We Haven't Seen This Many S&P 500 Stocks Flashing This Sell Signal In 30 Years
U.S. stocks have remained remarkably resilient in the face of 13% unemployment, expectations for -40% GDP growth and an unknown end date to the COVID-19 pandemic.
Investors, instead, seem more focused on the fact that the Fed will seemingly rescue and backstop any financially distressed asset it encounters.
Investors may still be optimistic, but some technical signals are not.
The MACD indicator isn't just saying that stocks are looking like a sell, it's saying so fairly decisively.
As it stands today, more than 70% of S&P 500 stocks come with a MACD sell signal. That's the highest percentage in at least 30 years, when the number hit roughly 65% back in 1990.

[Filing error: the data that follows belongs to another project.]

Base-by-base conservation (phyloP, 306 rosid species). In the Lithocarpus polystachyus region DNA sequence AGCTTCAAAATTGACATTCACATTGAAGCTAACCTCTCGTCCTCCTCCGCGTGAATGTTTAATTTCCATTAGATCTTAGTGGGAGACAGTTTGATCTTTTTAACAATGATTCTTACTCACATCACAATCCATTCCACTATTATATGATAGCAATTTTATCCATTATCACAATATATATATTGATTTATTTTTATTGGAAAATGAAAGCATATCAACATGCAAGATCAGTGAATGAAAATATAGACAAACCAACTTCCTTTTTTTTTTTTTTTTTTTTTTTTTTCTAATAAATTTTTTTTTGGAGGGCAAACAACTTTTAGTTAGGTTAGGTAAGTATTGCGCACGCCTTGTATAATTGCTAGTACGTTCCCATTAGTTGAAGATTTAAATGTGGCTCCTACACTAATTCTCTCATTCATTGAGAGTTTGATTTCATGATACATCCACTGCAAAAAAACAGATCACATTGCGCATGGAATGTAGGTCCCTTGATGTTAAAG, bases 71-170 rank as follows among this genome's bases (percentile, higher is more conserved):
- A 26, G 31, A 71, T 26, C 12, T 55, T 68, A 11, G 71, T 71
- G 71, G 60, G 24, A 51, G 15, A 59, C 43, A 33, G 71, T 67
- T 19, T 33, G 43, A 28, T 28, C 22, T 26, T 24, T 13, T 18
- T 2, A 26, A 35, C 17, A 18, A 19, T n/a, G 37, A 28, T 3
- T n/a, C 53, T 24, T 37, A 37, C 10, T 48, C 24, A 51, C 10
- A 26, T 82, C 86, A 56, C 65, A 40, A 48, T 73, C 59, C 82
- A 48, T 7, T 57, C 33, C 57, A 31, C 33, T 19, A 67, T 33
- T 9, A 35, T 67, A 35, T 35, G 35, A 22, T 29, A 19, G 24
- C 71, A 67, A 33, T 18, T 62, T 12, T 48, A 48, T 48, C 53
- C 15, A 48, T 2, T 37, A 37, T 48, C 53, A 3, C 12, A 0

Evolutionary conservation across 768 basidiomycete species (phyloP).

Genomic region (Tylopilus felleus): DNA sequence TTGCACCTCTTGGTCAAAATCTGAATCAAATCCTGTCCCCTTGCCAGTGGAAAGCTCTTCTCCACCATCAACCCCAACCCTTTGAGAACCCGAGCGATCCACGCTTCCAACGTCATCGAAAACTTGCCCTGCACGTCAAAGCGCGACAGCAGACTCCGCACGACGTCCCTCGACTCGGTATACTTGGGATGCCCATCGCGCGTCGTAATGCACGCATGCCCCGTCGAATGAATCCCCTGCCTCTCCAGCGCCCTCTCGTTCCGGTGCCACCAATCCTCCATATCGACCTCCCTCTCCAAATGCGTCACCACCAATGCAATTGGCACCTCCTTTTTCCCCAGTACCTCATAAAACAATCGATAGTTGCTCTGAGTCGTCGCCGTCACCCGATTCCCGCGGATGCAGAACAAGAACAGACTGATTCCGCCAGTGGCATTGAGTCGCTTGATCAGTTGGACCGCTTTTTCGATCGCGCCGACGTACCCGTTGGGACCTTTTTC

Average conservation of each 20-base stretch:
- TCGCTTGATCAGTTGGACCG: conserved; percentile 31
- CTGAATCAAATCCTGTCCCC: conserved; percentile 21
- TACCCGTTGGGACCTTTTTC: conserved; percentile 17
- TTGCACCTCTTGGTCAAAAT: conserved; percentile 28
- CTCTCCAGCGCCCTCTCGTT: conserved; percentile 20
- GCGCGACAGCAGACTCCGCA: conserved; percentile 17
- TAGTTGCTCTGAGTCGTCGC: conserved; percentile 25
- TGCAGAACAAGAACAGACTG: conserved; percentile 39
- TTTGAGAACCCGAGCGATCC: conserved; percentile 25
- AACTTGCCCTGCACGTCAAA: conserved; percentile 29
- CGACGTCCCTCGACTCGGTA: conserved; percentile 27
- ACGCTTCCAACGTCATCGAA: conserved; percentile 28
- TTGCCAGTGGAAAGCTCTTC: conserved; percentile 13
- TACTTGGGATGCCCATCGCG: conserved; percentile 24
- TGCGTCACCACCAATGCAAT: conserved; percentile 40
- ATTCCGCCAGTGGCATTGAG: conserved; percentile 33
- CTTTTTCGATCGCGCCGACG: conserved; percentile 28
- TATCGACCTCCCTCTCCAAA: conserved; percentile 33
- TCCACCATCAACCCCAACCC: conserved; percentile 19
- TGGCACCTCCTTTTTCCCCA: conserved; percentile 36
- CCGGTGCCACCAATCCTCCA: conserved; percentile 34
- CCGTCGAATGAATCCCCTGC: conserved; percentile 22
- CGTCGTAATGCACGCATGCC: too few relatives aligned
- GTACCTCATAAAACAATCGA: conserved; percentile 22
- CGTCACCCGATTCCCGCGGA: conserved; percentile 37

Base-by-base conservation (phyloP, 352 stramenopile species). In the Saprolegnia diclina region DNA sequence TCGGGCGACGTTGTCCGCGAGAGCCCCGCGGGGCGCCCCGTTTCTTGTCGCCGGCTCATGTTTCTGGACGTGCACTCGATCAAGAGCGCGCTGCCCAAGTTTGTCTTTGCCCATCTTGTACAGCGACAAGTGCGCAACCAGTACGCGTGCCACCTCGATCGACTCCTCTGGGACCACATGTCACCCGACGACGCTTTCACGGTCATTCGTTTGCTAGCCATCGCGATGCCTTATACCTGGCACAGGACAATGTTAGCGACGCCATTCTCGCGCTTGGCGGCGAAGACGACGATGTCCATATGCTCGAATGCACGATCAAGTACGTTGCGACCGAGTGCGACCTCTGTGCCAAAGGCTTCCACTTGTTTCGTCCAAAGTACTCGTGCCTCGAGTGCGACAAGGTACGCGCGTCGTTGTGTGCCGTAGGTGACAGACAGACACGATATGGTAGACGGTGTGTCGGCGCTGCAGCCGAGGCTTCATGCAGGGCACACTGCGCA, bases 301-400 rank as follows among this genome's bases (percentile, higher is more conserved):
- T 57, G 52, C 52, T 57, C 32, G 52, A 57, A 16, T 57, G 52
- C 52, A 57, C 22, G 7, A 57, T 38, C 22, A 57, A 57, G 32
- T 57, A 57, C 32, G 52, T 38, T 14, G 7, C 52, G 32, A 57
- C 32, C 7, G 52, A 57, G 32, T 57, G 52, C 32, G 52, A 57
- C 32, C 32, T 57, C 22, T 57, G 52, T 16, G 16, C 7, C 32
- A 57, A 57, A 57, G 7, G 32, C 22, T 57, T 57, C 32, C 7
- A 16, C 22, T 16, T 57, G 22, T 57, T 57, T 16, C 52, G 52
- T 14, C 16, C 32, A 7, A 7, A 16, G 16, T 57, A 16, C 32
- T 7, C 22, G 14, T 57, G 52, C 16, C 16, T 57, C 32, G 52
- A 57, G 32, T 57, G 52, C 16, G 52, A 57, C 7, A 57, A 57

Of course, this isn't a guarantee that a big decline in U.S. stocks is imminent or even likely. But these readings do tend to spike around periods of high volatility and high volatility tends to correlate with higher risk.
Reinforcing this bearish notion is the fact that the Nasdaq, Nikkei and European stock indices are also showing a multi-decade high percentage of stocks showing sell signals.
With the coronavirus starting to rapidly spread once again and states already looking to take steps to pause reopening plans, now would be the time to strike a more cautious tone.
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